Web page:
Ultraviolet makes its cinematic ambitions known in the opening-credits sequence, which sees the names of the cast and crew splashed across vividly drawn comic-book covers. (Just so we're clear, the movie itself isn't based on an existing comic.) You've got to give the filmmakers some credit-at least they acknowledge right off the bat that their movie will have the intellectual depth of an issue of Green Lantern or Fantastic Four. Actually, that's not being fair to comic books, the majority of which are smarter, more creative and better written than this instantly forgettable sci-fi picture about a kick-ass warrior woman with a taste for body-hugging outfits who battles an endless army of heavily armed soldiers in a vaguely fascistic future. If this sounds familiar, that's because the same movie was already released last December under the name Aeon Flux. Ultimately, the only real difference between the two films is cost; judging by the cartoonish digital effects and the excessive recycling of shots, Ultraviolet appears to have been made for a fraction of Aeon Flux's catering budget. As is often the case, though, the cheaper film turns out to be slightly more imaginative than the big-budget behemoth. Make no mistake: Ultraviolet is a bad movie. But unlike recent genre duds like Flux and Underworld: Evolution, at least you can see flashes of a better film lurking beneath the surface.
Chalk that up to the fact that this film has actually been made by someone who likes science fiction. Writer-director Kurt Wimmer first came to the attention of genre fans with 2002's Equilibrium, a wonderfully silly B-movie set in a future where all displays of emotion were outlawed. The story didn't make a lot of sense, but the world Wimmer created was intriguing and the film also benefited from some great action sequences (which employed a fighting style that Wimmer himself invented called Gunkata) and the appropriately dour presence of star Christian Bale. At first, Ultraviolet seems as if it will be similarly spirited. The first big action sequence features the titular rebel (Milla Jovovich) single-handedly decimating an entire squadron of government troops before hopping on a motorcycle and leading the remaining soldiers on a high-speed chase through the streets and even up the sides of towering skyscrapers. It's a great set-piece, marred only by the low-rent CGI. But then the plot kicks in and the movie disappears down its own rabbit hole. See, Violet is part of an underground group of freedom fighters called the Hemophages, who have been segregated from the rest of society because their blood is infected with a virus that gives them enhanced physical abilities and pointy teeth (although they don't actually drink blood, so who knows why they need those choppers). Now they are launching their final campaign against the tyrannical government and the key to their plan is a young boy (Cameron Bright) whose blood may possess the secret to...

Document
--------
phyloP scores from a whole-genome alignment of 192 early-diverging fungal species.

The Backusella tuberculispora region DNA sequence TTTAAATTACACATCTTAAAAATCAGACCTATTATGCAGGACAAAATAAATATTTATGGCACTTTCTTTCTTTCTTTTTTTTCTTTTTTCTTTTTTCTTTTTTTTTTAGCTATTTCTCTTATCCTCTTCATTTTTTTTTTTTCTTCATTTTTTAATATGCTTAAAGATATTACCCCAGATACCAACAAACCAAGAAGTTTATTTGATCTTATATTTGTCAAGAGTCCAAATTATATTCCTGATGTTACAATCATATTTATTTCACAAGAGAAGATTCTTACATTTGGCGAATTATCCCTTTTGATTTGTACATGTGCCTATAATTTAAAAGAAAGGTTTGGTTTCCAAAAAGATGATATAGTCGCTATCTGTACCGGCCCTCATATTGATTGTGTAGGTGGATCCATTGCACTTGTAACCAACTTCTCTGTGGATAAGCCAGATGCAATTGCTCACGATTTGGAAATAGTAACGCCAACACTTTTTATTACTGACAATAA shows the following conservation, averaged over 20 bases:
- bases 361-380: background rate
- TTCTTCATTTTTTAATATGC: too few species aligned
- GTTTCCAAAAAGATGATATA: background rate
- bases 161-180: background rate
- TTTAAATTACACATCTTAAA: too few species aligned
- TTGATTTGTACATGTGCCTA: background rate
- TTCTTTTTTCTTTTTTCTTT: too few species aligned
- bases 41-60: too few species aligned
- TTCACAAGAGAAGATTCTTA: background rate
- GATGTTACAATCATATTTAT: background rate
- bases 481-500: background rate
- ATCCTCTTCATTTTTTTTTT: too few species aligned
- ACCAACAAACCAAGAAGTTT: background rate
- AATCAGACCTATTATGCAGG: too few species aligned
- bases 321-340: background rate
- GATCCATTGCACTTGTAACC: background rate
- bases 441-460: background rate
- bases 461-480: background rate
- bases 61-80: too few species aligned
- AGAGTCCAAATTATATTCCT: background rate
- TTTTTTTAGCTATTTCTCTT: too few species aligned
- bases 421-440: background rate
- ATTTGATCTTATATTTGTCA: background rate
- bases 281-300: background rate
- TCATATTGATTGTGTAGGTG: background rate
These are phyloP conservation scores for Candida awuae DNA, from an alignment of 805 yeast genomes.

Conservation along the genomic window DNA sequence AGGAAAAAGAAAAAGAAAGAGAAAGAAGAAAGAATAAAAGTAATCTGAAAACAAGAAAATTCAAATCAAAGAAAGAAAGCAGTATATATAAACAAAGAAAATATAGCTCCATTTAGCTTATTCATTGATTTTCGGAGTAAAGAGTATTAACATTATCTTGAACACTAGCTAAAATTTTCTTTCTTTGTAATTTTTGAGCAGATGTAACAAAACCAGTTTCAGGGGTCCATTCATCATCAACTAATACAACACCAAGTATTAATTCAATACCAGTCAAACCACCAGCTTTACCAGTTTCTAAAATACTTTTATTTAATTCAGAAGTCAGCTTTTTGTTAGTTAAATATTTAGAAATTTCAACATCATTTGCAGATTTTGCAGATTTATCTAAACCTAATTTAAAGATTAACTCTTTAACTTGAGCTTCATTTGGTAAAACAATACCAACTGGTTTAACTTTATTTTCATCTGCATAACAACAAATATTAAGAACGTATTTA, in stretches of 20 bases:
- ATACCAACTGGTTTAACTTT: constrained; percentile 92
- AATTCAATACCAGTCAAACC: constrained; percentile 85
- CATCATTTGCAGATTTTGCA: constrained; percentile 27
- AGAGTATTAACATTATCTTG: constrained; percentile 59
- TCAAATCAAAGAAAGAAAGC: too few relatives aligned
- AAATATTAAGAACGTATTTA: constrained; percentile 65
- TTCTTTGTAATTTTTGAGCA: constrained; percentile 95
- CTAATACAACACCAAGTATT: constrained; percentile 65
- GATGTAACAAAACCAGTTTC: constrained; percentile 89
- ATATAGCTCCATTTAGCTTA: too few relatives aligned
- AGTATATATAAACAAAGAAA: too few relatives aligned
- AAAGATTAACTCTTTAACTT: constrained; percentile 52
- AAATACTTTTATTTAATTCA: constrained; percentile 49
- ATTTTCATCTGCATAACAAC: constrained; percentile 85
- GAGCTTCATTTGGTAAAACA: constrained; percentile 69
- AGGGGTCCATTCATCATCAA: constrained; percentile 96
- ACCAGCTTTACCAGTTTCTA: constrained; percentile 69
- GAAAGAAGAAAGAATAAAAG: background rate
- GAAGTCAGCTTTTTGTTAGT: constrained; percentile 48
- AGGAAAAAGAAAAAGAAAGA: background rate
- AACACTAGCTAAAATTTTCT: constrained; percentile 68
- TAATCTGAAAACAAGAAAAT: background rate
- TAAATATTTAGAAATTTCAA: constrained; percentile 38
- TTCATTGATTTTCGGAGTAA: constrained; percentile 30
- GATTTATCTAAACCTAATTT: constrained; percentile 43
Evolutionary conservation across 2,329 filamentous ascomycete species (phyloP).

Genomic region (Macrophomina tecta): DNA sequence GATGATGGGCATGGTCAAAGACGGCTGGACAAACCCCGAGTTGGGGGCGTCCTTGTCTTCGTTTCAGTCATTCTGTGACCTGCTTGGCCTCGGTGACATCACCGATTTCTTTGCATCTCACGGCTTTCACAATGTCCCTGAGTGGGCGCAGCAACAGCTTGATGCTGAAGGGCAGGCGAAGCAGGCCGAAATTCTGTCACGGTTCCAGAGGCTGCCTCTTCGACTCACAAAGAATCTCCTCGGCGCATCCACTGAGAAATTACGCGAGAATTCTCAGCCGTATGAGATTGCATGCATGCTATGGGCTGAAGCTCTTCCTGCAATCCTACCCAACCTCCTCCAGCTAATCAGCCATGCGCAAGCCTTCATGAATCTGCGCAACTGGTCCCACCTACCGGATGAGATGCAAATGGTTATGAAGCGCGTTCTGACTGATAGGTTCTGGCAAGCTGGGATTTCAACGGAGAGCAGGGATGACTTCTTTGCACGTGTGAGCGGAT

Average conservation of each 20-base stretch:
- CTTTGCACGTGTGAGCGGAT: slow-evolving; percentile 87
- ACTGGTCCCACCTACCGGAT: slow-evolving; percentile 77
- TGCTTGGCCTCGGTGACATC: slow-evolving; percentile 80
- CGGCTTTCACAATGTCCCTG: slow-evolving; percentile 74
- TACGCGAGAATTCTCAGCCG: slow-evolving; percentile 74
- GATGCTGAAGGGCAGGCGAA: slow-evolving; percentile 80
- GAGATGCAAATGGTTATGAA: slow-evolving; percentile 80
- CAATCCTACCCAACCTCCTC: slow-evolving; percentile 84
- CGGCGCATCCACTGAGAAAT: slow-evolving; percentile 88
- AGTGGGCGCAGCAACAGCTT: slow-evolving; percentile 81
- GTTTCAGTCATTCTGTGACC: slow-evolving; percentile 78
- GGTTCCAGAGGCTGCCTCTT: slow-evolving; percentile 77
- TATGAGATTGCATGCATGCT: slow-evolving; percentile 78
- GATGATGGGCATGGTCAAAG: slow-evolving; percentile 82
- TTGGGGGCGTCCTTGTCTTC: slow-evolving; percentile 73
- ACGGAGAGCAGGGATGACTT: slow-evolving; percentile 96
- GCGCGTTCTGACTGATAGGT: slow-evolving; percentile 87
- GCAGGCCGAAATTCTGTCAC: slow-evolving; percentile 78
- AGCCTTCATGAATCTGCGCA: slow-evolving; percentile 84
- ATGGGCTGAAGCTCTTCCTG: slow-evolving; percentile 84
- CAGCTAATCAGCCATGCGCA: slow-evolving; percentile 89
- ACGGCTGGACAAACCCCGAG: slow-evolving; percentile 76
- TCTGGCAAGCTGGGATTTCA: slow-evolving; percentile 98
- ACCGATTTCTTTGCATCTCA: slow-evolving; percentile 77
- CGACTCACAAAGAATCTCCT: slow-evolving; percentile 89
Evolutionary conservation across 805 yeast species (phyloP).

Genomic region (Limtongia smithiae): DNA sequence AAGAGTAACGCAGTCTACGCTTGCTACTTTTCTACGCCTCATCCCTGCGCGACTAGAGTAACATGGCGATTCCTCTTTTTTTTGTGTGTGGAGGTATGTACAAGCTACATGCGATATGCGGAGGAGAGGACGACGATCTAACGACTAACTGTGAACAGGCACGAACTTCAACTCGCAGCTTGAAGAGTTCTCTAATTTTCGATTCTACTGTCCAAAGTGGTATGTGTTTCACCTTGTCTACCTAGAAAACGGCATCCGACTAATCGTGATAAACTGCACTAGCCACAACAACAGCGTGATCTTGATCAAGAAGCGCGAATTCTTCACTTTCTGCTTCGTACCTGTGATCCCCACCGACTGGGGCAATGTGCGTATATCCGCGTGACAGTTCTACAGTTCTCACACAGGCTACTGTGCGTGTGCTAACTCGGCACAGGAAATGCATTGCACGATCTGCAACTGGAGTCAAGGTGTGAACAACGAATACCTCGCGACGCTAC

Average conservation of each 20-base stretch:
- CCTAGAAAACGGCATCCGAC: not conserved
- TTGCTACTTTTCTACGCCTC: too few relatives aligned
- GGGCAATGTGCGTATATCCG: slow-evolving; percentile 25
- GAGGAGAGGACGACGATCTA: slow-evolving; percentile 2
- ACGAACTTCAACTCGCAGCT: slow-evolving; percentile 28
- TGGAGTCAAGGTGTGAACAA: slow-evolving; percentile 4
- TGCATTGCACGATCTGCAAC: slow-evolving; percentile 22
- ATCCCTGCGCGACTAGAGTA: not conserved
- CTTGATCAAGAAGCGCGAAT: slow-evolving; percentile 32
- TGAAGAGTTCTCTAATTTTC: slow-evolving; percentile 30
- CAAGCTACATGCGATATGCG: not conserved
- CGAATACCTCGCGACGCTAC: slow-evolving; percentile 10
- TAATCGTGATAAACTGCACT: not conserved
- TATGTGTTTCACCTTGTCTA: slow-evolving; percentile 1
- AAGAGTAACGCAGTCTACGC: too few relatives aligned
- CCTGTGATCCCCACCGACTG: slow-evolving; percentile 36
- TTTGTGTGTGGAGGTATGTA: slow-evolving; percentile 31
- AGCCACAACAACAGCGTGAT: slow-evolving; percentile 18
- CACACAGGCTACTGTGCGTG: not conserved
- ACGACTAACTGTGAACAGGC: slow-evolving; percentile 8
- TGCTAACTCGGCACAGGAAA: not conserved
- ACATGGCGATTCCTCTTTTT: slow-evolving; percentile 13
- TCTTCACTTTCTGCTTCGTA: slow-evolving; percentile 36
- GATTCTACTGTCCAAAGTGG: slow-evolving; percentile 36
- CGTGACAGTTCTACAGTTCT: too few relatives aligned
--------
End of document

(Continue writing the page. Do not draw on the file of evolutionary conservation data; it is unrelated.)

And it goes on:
Oh, never mind. The narrative is so jumbled that even the actors can't seem to keep track of what exactly is meant to be happening. Rumor has it that Screen Gems chopped Wimmer's original cut down to 87 minutes and the finished film does feel as if its been stripped to the bare essentials. The world-building is practically non-existent, which is a shame, as this seems like an interesting, if not exactly original, vision of the future. Little touches remain, like the scene where Violet visits an ATM-like kiosk and prints out a disposable phone. (Look for Verizon or T-Mobile to patent that technology soon.) Even if the longer version contained more of this kind of material, Ultraviolet probably still would have been a letdown compared to Equilibrium. For all her beauty and athletic grace, Jovovich simply lacks the presence to carry a movie by herself, and the supporting cast is equally nondescript. Also, after that slam-bang opening, the action grows increasingly repetitive, with Violet employing the same three or four moves to dispatch the bad guys. It's clear that Wimmer will never join the ranks of genre gods like George Lucas, the Wachowskis or Joss Whedon, but at his best, he's a perfectly acceptable Roger Corman figure. Here's hoping his next film is a better example of his skills than Ultraviolet.